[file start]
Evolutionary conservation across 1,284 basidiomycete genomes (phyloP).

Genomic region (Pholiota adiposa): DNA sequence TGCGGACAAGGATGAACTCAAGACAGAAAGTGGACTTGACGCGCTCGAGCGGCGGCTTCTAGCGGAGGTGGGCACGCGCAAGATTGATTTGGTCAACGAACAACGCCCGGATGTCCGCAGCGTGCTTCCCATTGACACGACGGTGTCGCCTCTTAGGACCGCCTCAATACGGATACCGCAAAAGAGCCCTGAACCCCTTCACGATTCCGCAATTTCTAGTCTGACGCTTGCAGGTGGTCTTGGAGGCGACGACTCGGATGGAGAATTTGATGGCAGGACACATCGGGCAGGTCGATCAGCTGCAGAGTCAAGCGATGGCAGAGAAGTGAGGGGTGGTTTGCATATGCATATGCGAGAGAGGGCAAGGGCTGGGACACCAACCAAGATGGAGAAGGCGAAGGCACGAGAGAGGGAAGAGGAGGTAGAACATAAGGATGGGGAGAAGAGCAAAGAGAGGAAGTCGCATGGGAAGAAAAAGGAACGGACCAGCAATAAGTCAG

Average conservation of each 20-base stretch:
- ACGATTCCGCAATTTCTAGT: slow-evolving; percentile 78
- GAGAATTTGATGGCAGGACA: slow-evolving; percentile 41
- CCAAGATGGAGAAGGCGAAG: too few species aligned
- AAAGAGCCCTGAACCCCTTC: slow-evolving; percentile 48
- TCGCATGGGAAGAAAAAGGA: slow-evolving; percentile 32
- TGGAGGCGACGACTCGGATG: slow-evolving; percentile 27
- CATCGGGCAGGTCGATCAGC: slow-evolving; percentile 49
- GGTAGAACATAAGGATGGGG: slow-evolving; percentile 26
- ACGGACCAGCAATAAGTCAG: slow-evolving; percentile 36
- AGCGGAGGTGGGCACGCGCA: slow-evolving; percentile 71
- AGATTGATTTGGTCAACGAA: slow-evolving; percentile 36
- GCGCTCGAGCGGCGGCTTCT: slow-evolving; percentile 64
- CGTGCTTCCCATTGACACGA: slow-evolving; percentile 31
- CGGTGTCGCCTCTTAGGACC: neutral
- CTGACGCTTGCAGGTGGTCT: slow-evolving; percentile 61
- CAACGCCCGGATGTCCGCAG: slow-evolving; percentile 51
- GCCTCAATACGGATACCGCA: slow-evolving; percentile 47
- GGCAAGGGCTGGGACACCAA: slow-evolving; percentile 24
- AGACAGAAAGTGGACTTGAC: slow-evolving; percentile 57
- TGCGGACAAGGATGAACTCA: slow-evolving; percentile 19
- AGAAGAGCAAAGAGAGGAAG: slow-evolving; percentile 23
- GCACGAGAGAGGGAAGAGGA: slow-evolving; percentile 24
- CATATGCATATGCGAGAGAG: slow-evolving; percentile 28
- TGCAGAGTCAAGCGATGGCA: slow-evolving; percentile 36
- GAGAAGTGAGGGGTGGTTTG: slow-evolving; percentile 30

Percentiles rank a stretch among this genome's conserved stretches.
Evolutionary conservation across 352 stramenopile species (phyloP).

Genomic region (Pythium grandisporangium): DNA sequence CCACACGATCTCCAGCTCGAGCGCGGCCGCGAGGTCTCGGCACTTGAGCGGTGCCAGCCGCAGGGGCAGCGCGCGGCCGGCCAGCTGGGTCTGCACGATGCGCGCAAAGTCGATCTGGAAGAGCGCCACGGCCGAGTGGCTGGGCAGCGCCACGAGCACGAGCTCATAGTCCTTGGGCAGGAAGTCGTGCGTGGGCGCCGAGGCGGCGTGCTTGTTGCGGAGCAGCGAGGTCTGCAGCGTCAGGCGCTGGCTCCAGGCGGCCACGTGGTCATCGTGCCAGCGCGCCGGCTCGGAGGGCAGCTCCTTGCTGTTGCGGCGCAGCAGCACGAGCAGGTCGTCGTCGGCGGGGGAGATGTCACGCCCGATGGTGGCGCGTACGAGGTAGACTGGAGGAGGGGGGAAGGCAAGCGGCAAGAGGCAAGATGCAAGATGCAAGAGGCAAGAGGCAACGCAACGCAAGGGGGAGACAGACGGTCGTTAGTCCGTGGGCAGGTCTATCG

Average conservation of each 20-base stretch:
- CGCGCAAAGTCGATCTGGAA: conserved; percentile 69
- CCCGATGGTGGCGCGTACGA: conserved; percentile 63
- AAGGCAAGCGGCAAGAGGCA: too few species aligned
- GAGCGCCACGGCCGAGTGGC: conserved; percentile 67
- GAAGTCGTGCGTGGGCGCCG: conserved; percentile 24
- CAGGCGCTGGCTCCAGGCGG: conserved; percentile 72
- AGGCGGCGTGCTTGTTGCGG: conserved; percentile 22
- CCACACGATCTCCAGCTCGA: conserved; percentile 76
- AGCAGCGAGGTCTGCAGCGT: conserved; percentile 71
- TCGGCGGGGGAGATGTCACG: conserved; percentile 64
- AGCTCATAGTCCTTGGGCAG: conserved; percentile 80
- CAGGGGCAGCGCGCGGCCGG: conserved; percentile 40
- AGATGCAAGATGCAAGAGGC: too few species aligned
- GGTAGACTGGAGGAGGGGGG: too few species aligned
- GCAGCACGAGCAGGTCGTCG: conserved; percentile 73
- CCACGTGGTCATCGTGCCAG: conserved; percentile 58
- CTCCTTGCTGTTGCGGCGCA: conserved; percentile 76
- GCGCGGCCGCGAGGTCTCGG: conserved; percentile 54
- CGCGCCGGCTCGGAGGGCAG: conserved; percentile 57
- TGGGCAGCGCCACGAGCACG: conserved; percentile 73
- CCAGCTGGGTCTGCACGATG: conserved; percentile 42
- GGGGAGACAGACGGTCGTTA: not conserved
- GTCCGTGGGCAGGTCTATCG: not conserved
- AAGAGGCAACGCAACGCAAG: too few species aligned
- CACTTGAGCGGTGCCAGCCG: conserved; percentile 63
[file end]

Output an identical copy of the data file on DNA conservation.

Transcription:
Evolutionary conservation across 1,284 basidiomycete genomes (phyloP).

Genomic region (Pholiota adiposa): DNA sequence TGCGGACAAGGATGAACTCAAGACAGAAAGTGGACTTGACGCGCTCGAGCGGCGGCTTCTAGCGGAGGTGGGCACGCGCAAGATTGATTTGGTCAACGAACAACGCCCGGATGTCCGCAGCGTGCTTCCCATTGACACGACGGTGTCGCCTCTTAGGACCGCCTCAATACGGATACCGCAAAAGAGCCCTGAACCCCTTCACGATTCCGCAATTTCTAGTCTGACGCTTGCAGGTGGTCTTGGAGGCGACGACTCGGATGGAGAATTTGATGGCAGGACACATCGGGCAGGTCGATCAGCTGCAGAGTCAAGCGATGGCAGAGAAGTGAGGGGTGGTTTGCATATGCATATGCGAGAGAGGGCAAGGGCTGGGACACCAACCAAGATGGAGAAGGCGAAGGCACGAGAGAGGGAAGAGGAGGTAGAACATAAGGATGGGGAGAAGAGCAAAGAGAGGAAGTCGCATGGGAAGAAAAAGGAACGGACCAGCAATAAGTCAG

Average conservation of each 20-base stretch:
- ACGATTCCGCAATTTCTAGT: slow-evolving; percentile 78
- GAGAATTTGATGGCAGGACA: slow-evolving; percentile 41
- CCAAGATGGAGAAGGCGAAG: too few species aligned
- AAAGAGCCCTGAACCCCTTC: slow-evolving; percentile 48
- TCGCATGGGAAGAAAAAGGA: slow-evolving; percentile 32
- TGGAGGCGACGACTCGGATG: slow-evolving; percentile 27
- CATCGGGCAGGTCGATCAGC: slow-evolving; percentile 49
- GGTAGAACATAAGGATGGGG: slow-evolving; percentile 26
- ACGGACCAGCAATAAGTCAG: slow-evolving; percentile 36
- AGCGGAGGTGGGCACGCGCA: slow-evolving; percentile 71
- AGATTGATTTGGTCAACGAA: slow-evolving; percentile 36
- GCGCTCGAGCGGCGGCTTCT: slow-evolving; percentile 64
- CGTGCTTCCCATTGACACGA: slow-evolving; percentile 31
- CGGTGTCGCCTCTTAGGACC: neutral
- CTGACGCTTGCAGGTGGTCT: slow-evolving; percentile 61
- CAACGCCCGGATGTCCGCAG: slow-evolving; percentile 51
- GCCTCAATACGGATACCGCA: slow-evolving; percentile 47
- GGCAAGGGCTGGGACACCAA: slow-evolving; percentile 24
- AGACAGAAAGTGGACTTGAC: slow-evolving; percentile 57
- TGCGGACAAGGATGAACTCA: slow-evolving; percentile 19
- AGAAGAGCAAAGAGAGGAAG: slow-evolving; percentile 23
- GCACGAGAGAGGGAAGAGGA: slow-evolving; percentile 24
- CATATGCATATGCGAGAGAG: slow-evolving; percentile 28
- TGCAGAGTCAAGCGATGGCA: slow-evolving; percentile 36
- GAGAAGTGAGGGGTGGTTTG: slow-evolving; percentile 30

Percentiles rank a stretch among this genome's conserved stretches.
Evolutionary conservation across 352 stramenopile species (phyloP).

Genomic region (Pythium grandisporangium): DNA sequence CCACACGATCTCCAGCTCGAGCGCGGCCGCGAGGTCTCGGCACTTGAGCGGTGCCAGCCGCAGGGGCAGCGCGCGGCCGGCCAGCTGGGTCTGCACGATGCGCGCAAAGTCGATCTGGAAGAGCGCCACGGCCGAGTGGCTGGGCAGCGCCACGAGCACGAGCTCATAGTCCTTGGGCAGGAAGTCGTGCGTGGGCGCCGAGGCGGCGTGCTTGTTGCGGAGCAGCGAGGTCTGCAGCGTCAGGCGCTGGCTCCAGGCGGCCACGTGGTCATCGTGCCAGCGCGCCGGCTCGGAGGGCAGCTCCTTGCTGTTGCGGCGCAGCAGCACGAGCAGGTCGTCGTCGGCGGGGGAGATGTCACGCCCGATGGTGGCGCGTACGAGGTAGACTGGAGGAGGGGGGAAGGCAAGCGGCAAGAGGCAAGATGCAAGATGCAAGAGGCAAGAGGCAACGCAACGCAAGGGGGAGACAGACGGTCGTTAGTCCGTGGGCAGGTCTATCG

Average conservation of each 20-base stretch:
- CGCGCAAAGTCGATCTGGAA: conserved; percentile 69
- CCCGATGGTGGCGCGTACGA: conserved; percentile 63
- AAGGCAAGCGGCAAGAGGCA: too few species aligned
- GAGCGCCACGGCCGAGTGGC: conserved; percentile 67
- GAAGTCGTGCGTGGGCGCCG: conserved; percentile 24
- CAGGCGCTGGCTCCAGGCGG: conserved; percentile 72
- AGGCGGCGTGCTTGTTGCGG: conserved; percentile 22
- CCACACGATCTCCAGCTCGA: conserved; percentile 76
- AGCAGCGAGGTCTGCAGCGT: conserved; percentile 71
- TCGGCGGGGGAGATGTCACG: conserved; percentile 64
- AGCTCATAGTCCTTGGGCAG: conserved; percentile 80
- CAGGGGCAGCGCGCGGCCGG: conserved; percentile 40
- AGATGCAAGATGCAAGAGGC: too few species aligned
- GGTAGACTGGAGGAGGGGGG: too few species aligned
- GCAGCACGAGCAGGTCGTCG: conserved; percentile 73
- CCACGTGGTCATCGTGCCAG: conserved; percentile 58
- CTCCTTGCTGTTGCGGCGCA: conserved; percentile 76
- GCGCGGCCGCGAGGTCTCGG: conserved; percentile 54
- CGCGCCGGCTCGGAGGGCAG: conserved; percentile 57
- TGGGCAGCGCCACGAGCACG: conserved; percentile 73
- CCAGCTGGGTCTGCACGATG: conserved; percentile 42
- GGGGAGACAGACGGTCGTTA: not conserved
- GTCCGTGGGCAGGTCTATCG: not conserved
- AAGAGGCAACGCAACGCAAG: too few species aligned
- CACTTGAGCGGTGCCAGCCG: conserved; percentile 63